> The LXC images failed to start under linux-image-4.2.0-28-generic,
with a kernel oops.

this bug isn't about kernel oopses.

> Setting /proc/sys/net/ipv4/xfrm4_gc_thresh to 5 causes the failure almost 
> immediately.
> I would like to confirm my procedure however. I've been changing 
> /proc/sys/net/ipv4/xfrm4_gc_thresh inside the containers,
> not the host. Is this correct?

no, that's not correct, and unfortunately the "reproducer" in this bug
description is completely invalid (it was copied from a private bug for
this issue).  ipsec will NEVER work with gc_thresh set to 5, due to the
internal details between the xfrm gc_thresh and the hardcoded flowcache
per-cpu hashtable size limit.  In upstream the xfrm4_gc_thresh has been
changed to INT_MAX, because using a gc_thresh doesn't make any sense for
xfrm dst entries; the total number of them possible is entirely
dependent on the number of cpus in the system.

There is 1 xfrm dst entry per flowcache entry, and the flowcache entries
are kept in a per-cpu hashtable that is strictly limited at 4096 entries
(per cpu).  So, the total number of xfrm dst entries will be 4096 *
num_active_cpus(), meaning that since the dst code stops allowing new
dst allocation once the dst entry count is >= 2 * gc_thresh, the
threshold (with the current default 32k gc_thresh) where dst allocation
failures can begin to be seen is (32k * 2) / 4096 = 16 cpus.  On systems
with less than 16 cpus, at the default gc_thresh of 32k, there will
never be any dst allocation failures (except due to the real bug this
addresses).  On systems with 16 or more cpus, with the default gc_thresh
of 32k, there will/can be dst alloc failures (with a high enough ipsec
usage rate, creating new connections - the flowcache clears all its
entries every 10 minutes, so a lightly loaded ipsec with > 16 cpus could
be fine).

Setting the xfrm4_gc_thresh value to anything less than (4k * 2 * CPUS)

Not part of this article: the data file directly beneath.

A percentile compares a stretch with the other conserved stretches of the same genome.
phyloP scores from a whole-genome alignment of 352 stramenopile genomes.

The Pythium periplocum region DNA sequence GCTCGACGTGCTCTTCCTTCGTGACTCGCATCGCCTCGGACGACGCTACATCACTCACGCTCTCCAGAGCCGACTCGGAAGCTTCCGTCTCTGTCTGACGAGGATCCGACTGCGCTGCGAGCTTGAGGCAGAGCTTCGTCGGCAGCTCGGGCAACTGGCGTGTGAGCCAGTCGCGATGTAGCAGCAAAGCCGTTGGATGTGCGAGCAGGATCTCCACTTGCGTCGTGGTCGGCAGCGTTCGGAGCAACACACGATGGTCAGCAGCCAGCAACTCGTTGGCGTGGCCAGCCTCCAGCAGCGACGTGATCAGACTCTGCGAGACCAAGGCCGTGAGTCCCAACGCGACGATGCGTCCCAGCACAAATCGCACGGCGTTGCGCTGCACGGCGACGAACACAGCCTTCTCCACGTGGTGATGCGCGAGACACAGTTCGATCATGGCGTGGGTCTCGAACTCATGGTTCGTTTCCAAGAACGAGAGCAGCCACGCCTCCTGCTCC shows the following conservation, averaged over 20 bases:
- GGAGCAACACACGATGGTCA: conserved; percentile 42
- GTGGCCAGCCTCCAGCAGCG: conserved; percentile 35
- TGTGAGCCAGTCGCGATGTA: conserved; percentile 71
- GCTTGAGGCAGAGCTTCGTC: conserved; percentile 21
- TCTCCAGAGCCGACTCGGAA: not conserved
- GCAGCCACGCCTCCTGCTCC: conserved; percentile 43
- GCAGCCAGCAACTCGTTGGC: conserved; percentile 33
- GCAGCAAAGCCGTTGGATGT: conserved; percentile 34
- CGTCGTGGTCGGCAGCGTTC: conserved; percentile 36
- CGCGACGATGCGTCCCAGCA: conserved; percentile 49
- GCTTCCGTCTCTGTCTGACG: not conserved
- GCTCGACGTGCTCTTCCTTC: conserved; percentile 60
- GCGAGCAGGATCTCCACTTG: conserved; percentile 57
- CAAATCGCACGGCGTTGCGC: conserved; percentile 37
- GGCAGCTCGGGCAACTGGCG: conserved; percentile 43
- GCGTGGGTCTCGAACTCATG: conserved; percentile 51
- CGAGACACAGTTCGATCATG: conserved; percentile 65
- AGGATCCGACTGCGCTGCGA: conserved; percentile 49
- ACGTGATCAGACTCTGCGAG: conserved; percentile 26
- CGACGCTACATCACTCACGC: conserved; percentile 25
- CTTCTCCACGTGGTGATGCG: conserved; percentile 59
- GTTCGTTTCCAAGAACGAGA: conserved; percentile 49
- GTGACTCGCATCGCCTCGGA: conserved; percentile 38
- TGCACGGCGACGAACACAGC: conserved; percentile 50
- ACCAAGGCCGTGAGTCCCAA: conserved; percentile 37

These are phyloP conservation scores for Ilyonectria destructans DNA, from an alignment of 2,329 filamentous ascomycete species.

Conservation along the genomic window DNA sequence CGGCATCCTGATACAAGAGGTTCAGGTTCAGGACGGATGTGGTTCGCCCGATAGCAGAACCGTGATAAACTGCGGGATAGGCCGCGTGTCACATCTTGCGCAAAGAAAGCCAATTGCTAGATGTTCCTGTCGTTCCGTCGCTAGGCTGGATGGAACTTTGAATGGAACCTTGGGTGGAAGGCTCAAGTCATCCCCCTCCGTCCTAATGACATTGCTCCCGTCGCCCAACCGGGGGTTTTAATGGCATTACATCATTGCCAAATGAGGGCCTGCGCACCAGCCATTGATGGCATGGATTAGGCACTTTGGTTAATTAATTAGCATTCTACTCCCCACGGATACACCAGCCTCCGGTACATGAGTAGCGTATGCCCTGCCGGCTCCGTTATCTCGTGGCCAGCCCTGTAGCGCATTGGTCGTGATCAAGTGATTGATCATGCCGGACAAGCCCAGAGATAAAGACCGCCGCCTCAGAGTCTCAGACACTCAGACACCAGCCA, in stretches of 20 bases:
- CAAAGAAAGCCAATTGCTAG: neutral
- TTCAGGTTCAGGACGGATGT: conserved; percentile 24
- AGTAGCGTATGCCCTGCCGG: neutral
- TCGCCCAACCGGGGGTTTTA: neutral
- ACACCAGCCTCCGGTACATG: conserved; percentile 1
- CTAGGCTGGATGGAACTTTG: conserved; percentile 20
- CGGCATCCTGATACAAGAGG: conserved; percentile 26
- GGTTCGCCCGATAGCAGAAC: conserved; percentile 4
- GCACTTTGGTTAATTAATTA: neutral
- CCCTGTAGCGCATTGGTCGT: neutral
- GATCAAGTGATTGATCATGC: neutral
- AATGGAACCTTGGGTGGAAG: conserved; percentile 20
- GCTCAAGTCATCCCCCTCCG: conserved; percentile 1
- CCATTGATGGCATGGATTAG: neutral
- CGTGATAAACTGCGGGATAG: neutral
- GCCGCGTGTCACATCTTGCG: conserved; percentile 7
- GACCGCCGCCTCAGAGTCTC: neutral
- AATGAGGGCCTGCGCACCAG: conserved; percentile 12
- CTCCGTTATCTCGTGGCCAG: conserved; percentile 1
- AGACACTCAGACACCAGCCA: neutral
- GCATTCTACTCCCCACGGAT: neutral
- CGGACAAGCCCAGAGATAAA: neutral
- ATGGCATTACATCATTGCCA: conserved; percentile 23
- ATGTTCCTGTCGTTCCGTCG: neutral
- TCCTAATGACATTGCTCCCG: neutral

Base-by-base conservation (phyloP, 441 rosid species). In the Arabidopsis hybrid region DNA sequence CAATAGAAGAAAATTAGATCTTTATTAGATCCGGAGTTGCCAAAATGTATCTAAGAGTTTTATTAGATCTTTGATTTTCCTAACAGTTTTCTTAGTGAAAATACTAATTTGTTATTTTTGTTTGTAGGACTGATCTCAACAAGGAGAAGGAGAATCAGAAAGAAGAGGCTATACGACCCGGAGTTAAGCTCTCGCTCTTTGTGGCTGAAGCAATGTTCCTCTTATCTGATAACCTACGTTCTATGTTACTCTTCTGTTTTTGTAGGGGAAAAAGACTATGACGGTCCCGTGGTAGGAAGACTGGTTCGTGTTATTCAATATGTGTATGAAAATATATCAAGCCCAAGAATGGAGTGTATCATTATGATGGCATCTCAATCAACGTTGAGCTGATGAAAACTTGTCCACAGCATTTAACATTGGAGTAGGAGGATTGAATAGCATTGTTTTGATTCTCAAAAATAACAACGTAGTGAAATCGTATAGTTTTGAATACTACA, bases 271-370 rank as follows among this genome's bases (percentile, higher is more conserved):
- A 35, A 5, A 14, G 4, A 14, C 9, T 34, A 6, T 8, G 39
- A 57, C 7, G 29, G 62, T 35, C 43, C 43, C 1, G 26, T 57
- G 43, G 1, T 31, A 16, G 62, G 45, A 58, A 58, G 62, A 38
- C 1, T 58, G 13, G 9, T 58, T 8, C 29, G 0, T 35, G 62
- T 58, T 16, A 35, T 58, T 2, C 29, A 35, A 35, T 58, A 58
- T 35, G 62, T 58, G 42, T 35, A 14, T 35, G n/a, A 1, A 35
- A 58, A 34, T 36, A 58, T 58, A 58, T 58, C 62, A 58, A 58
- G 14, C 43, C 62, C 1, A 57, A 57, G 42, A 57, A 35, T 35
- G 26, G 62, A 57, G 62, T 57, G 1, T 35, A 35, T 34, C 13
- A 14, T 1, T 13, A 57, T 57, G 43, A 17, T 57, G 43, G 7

will result in failures, and in fact there is no point in setting
xfrm4_gc_thresh to ANYTHING other than INT_MAX because it doesn't
actually remove any dst entries.

All that, unfortunately, is actually tangential to this real bug - the problem 
here is with multiple net namespaces (i.e. multiple containers) all running 
ipsec, the dst entry counter changes for one container can incorrectly be given 
to a different container - so one container could have its dst entry count 
steadily go down (incorrectly) while another container's dst entry count keeps 
going up (incorrectly).  The latter container there would eventually reach its 
2 * gc_thresh limit and encounter dst allocation failures, making its ipsec 
network unusable.  Unfortunately, that error looks identical to the error when 
the dst entry counter is correct, but the number of system cpus is > 16 as 
described above.

To test this fix, multiple containers must be started (just 2 is fine).  On 
each container, new ipsec connections should be created as fast as possible; 
e.g. something like:

while true ; do ping -c 1 OTHER_CONTAINER ; done

so each container is pinging each other - but it's important to use -c 1
so that each ping creates a new ipsec dst entry; just normal ping will
re-use the existing dst entry.

After a sufficiently long period (depending on the number of containers
and number of cpus, and the luck of randomly incorrectly assigning dst
entry count changes to different containers) one or more containers
should get dst allocation failures and its ipsec network should not be
usable anymore.  To speed up reproduction of this bug, lower the
xfrm4_gc_thresh to a value ABOVE (2 * 4096 * CPUS), but close to it -
e.g. something like 10k * CPUS.  With that gc_thresh value set, this bug
should be reproducable fairly quickly (order of days or less) without
the patch, but not reproducable with the patch (i.e. with the -proposed
repo kernel).

You received this bug notification because you are a member of Ubuntu
Bugs, which is subscribed to Ubuntu.

  using ipsec, many connections result in no buffer space error

To manage notifications about this bug go to:

ubuntu-bugs mailing list

Reply via email to